Improve Your Coding Skill by Listening to the Debugger

If you want to improve your coding acumen, you don’t always need expensive learning aids or online classes. Use your compiler’s debugger to discover new programming techniques created by masters of development.

Many developers ignore the debugger built into their programming environment unless their application has a flaw that defies any other form of analysis. I’ve seen developers stare at the screen looking for a flaw in their code, rather than break out the debugger, because their perception is that debuggers are both hard to use and useless at providing help.

However, smart developers not only use the debugger every time there’s an application error, but they also use it to discover new programming techniques.

First, throw out your old assumptions. Most IDEs include a usable debugger today. Gone are the nearly useless debuggers that provided false leads and didn’t include even the barest functionality needed to locate errors in application code. Modern debuggers provide a wealth of information (at times, almost too much; a novice developer can end up looking at the wrong window for the needed information).

But you should take this a step further. Professional developers listen to the debugger to determine what it has to say about the code loaded in their IDE. It doesn’t matter which programming product you use or which language your application relies upon; the debugger can be a useful training aid. Want to teach yourself a new skill, or understand how to improve your coding practices? All you need is the source code for an expertly written application that demonstrates a technique you want to learn. Fortunately, the Internet is abounding with useful examples. Places such as SourceForge, The Code Project, and PlanetSourceCode likely have the source you need. All you need is the means to explore the source code you download and that means is your debugger.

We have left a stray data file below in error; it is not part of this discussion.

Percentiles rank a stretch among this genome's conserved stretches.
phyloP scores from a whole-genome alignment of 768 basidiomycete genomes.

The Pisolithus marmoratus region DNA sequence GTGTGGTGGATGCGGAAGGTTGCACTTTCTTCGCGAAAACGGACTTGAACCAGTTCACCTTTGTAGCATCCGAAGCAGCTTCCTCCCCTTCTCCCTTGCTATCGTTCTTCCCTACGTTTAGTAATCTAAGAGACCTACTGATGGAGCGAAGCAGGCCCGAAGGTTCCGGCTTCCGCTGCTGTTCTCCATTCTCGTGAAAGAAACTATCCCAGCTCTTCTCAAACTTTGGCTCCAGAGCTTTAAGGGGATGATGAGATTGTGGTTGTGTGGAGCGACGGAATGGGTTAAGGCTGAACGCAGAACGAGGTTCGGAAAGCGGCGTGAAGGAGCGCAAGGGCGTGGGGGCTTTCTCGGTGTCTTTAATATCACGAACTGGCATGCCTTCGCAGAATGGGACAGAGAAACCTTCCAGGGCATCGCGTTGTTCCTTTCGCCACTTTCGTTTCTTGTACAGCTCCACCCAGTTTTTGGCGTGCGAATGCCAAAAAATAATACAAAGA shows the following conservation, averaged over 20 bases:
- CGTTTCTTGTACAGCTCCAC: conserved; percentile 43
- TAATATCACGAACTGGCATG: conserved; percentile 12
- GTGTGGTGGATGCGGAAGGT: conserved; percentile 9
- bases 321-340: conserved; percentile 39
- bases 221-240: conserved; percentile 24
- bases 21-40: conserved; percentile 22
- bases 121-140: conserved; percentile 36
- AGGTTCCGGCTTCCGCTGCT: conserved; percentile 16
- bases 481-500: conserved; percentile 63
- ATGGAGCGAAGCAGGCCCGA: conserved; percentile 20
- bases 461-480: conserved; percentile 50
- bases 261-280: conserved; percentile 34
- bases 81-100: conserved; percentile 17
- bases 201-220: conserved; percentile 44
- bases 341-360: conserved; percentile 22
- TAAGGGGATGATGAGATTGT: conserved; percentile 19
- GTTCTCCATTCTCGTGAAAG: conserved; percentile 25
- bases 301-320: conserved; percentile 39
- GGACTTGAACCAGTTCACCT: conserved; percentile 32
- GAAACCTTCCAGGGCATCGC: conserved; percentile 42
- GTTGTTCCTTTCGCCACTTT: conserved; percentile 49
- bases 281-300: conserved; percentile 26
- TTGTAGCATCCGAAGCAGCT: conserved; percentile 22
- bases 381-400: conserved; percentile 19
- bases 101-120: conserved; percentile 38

The process for using this technique is simple: Find the area of the application that contains the code for the new technique you want to learn and then single step through the code. Watching the process your debugger goes through as it traces through the code helps you see how the technique works.

Before you proceed any further, I do want to warn you to download code from a place you trust. Don’t rely on the code of some site you’ve never visited before which none of your friends have used. Just as with anything else on the Internet, it’s possible to get dangerous coding examples that won’t teach you anything and might just compromise your system in some way. It’s important to be a wary developer when it comes to code found on external sites.